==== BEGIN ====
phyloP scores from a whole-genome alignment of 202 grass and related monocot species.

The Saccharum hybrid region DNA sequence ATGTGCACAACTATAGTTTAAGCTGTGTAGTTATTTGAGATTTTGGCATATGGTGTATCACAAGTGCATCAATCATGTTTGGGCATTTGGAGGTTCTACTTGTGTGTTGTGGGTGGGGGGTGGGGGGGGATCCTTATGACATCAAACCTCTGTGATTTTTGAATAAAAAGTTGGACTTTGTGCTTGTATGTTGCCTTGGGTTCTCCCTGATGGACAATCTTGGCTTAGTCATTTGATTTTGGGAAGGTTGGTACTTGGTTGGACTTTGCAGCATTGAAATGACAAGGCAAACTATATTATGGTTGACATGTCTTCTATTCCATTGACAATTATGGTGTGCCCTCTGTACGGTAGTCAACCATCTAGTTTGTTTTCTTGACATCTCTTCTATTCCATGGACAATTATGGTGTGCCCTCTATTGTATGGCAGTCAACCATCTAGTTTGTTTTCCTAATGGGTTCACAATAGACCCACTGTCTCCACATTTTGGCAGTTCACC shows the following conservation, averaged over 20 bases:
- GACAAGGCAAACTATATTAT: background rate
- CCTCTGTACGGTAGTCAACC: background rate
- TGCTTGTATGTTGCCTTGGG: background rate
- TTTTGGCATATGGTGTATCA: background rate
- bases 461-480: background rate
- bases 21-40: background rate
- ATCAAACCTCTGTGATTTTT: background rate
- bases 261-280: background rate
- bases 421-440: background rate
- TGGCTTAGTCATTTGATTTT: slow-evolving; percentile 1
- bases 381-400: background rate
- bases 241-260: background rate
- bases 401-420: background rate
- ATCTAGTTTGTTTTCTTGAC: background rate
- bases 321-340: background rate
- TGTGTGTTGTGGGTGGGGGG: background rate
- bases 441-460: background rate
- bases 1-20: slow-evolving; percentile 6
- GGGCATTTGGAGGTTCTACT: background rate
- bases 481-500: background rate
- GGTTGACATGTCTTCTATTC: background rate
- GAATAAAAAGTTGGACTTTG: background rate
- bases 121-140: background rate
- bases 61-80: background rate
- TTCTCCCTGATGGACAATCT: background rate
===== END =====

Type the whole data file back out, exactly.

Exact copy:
phyloP scores from a whole-genome alignment of 202 grass and related monocot species.

The Saccharum hybrid region DNA sequence ATGTGCACAACTATAGTTTAAGCTGTGTAGTTATTTGAGATTTTGGCATATGGTGTATCACAAGTGCATCAATCATGTTTGGGCATTTGGAGGTTCTACTTGTGTGTTGTGGGTGGGGGGTGGGGGGGGATCCTTATGACATCAAACCTCTGTGATTTTTGAATAAAAAGTTGGACTTTGTGCTTGTATGTTGCCTTGGGTTCTCCCTGATGGACAATCTTGGCTTAGTCATTTGATTTTGGGAAGGTTGGTACTTGGTTGGACTTTGCAGCATTGAAATGACAAGGCAAACTATATTATGGTTGACATGTCTTCTATTCCATTGACAATTATGGTGTGCCCTCTGTACGGTAGTCAACCATCTAGTTTGTTTTCTTGACATCTCTTCTATTCCATGGACAATTATGGTGTGCCCTCTATTGTATGGCAGTCAACCATCTAGTTTGTTTTCCTAATGGGTTCACAATAGACCCACTGTCTCCACATTTTGGCAGTTCACC shows the following conservation, averaged over 20 bases:
- GACAAGGCAAACTATATTAT: background rate
- CCTCTGTACGGTAGTCAACC: background rate
- TGCTTGTATGTTGCCTTGGG: background rate
- TTTTGGCATATGGTGTATCA: background rate
- bases 461-480: background rate
- bases 21-40: background rate
- ATCAAACCTCTGTGATTTTT: background rate
- bases 261-280: background rate
- bases 421-440: background rate
- TGGCTTAGTCATTTGATTTT: slow-evolving; percentile 1
- bases 381-400: background rate
- bases 241-260: background rate
- bases 401-420: background rate
- ATCTAGTTTGTTTTCTTGAC: background rate
- bases 321-340: background rate
- TGTGTGTTGTGGGTGGGGGG: background rate
- bases 441-460: background rate
- bases 1-20: slow-evolving; percentile 6
- GGGCATTTGGAGGTTCTACT: background rate
- bases 481-500: background rate
- GGTTGACATGTCTTCTATTC: background rate
- GAATAAAAAGTTGGACTTTG: background rate
- bases 121-140: background rate
- bases 61-80: background rate
- TTCTCCCTGATGGACAATCT: background rate